“Fugitive Without Knowing it”: Language, Displacement and Identity in Assia Djebar’s Autobiographic Narratives

Lobna Ben Salem

Abstract


If in Edward Said’s words, “everyone lives life in a given language; everyone’s experiences therefore are had, absorbed, and recalled in that language” (Out of Place, 1999: 217), a writer who chooses to write in a language other than the mother-language is inevitably a victim of  displacement. In a geography-decentred world, being linguistically out of place is usually accompanied with a physical displacement, issuing into a problematic interplay between language, self and identity. In Assia Djebar’s autobiographic narratives, the role of the written word is made more complex, not only because Djebar is a Muslim woman, but also due to the conflict between her oral ‘maternal’ Arabic/Berber language, and the written ‘paternal’ language which is French. Djebar has a complex relationship with these two languages in and between which she lived; two languages that worked in tandem, but also Othered each other in a shifting myriad of experiences and forms of being and becoming. This paper aims at discussing the intersectionality of language, identity and displacement. It starts with the view that the written word separates the writer from her maternal language, and her expression in French has become a source of anxiety. Knowing that her association of language and home underlies her double displacement both linguistically and geographically, how does Djebar come to terms with the anxiety of a double exile? At what point was she able to proclaim that writing in “the enemy’s language” heralds the self’s plurality, positionality, alterity and uniqueness. What role has the autobiographic genre played in this self-fulfilment? The paper postulates that linguistic hybridity is the only possible venue for Djebar when it comes to escaping the alienation inherent in her expression in the enemy's language. The integration of orality in Djebar’s (written) autobiographies allows the author to surmount her linguistic exile, to properly mourn the loss of the maternal tongue, enhancing a linguistic and cultural reconciliation.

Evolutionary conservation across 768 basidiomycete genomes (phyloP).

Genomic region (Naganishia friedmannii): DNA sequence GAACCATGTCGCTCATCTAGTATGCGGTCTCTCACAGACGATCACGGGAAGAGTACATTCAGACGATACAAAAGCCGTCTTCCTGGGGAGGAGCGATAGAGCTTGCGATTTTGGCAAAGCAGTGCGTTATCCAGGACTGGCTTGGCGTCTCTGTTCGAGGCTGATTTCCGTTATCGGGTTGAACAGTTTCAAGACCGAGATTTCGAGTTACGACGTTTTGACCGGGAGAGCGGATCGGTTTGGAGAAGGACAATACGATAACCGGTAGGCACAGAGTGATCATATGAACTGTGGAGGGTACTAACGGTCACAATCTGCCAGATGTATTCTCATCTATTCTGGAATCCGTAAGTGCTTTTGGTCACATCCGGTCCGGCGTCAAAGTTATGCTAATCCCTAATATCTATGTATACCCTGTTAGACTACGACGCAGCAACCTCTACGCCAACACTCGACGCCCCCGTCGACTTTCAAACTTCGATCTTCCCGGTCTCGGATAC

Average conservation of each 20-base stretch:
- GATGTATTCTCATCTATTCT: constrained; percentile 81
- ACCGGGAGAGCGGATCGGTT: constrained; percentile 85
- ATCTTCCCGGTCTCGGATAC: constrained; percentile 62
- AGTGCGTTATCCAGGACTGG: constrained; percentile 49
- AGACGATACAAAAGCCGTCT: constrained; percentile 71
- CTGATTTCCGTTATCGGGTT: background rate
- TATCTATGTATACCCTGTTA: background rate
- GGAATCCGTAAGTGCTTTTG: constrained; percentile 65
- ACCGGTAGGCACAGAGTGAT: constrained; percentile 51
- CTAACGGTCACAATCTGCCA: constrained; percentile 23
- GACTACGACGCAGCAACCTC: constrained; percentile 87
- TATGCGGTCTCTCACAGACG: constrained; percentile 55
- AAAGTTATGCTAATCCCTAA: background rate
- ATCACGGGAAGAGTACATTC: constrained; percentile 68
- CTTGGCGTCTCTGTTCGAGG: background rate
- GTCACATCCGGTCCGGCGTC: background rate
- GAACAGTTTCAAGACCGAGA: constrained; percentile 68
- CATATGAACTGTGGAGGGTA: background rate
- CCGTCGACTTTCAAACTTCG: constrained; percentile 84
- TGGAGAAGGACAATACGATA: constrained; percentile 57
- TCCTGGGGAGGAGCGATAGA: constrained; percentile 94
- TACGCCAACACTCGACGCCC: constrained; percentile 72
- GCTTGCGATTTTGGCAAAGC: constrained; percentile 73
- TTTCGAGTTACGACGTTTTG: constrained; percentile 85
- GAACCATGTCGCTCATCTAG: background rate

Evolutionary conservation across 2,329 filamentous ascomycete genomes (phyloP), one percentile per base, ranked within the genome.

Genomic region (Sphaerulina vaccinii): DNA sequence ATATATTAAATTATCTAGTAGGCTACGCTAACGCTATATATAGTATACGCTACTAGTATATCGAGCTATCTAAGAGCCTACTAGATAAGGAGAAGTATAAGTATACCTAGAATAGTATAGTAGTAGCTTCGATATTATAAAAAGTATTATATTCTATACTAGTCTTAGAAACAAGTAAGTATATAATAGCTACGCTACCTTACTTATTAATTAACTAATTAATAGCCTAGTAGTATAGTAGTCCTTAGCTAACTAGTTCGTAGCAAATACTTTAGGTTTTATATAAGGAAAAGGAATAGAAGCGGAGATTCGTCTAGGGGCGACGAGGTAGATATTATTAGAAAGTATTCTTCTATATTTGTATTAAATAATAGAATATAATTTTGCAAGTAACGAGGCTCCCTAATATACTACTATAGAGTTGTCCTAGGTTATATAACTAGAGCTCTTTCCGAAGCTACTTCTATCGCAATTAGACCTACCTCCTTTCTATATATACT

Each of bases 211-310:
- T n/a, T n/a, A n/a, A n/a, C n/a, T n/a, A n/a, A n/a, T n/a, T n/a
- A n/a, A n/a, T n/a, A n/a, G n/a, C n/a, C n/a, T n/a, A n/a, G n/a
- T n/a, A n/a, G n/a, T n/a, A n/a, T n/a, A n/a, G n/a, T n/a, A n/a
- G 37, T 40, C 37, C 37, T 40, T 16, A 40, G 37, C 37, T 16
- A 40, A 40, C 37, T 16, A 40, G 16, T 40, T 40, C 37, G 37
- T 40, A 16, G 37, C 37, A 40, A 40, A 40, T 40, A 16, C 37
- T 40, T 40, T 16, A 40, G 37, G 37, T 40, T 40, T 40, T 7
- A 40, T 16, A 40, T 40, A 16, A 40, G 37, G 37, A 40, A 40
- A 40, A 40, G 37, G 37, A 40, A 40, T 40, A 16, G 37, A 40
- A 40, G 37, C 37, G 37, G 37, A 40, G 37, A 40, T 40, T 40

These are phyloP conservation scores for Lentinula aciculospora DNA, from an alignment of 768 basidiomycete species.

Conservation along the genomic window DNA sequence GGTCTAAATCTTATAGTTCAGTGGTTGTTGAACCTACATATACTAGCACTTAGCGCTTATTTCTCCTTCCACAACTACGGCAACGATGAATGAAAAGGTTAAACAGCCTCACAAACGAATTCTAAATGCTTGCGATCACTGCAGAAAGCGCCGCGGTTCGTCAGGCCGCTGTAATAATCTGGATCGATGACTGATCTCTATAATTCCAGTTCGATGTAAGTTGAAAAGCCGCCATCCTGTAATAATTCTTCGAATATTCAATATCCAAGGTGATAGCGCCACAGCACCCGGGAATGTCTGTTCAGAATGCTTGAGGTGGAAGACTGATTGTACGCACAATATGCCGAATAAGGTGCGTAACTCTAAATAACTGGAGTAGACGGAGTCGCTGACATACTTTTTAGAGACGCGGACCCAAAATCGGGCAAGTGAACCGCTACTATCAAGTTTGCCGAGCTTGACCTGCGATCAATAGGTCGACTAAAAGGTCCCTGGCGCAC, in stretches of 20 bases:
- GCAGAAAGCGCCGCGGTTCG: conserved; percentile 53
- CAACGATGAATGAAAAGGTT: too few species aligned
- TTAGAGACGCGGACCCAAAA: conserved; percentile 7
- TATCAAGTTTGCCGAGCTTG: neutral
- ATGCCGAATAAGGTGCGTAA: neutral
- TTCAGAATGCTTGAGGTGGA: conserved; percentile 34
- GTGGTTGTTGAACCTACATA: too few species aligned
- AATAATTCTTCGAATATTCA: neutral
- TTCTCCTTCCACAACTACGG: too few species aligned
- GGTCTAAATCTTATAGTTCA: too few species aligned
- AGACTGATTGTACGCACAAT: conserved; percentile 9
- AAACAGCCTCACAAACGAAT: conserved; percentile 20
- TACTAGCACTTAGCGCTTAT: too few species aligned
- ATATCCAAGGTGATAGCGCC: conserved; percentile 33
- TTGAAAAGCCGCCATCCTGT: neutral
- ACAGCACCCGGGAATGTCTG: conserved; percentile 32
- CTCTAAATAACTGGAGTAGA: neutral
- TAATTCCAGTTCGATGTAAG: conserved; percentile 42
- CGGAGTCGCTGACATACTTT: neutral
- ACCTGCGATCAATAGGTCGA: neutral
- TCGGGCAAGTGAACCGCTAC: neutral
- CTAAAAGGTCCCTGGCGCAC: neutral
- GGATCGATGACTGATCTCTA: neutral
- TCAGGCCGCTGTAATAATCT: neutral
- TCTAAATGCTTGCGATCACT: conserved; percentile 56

Keywords: Linguistic exile- female collective memory- displacement - Algeria- French language


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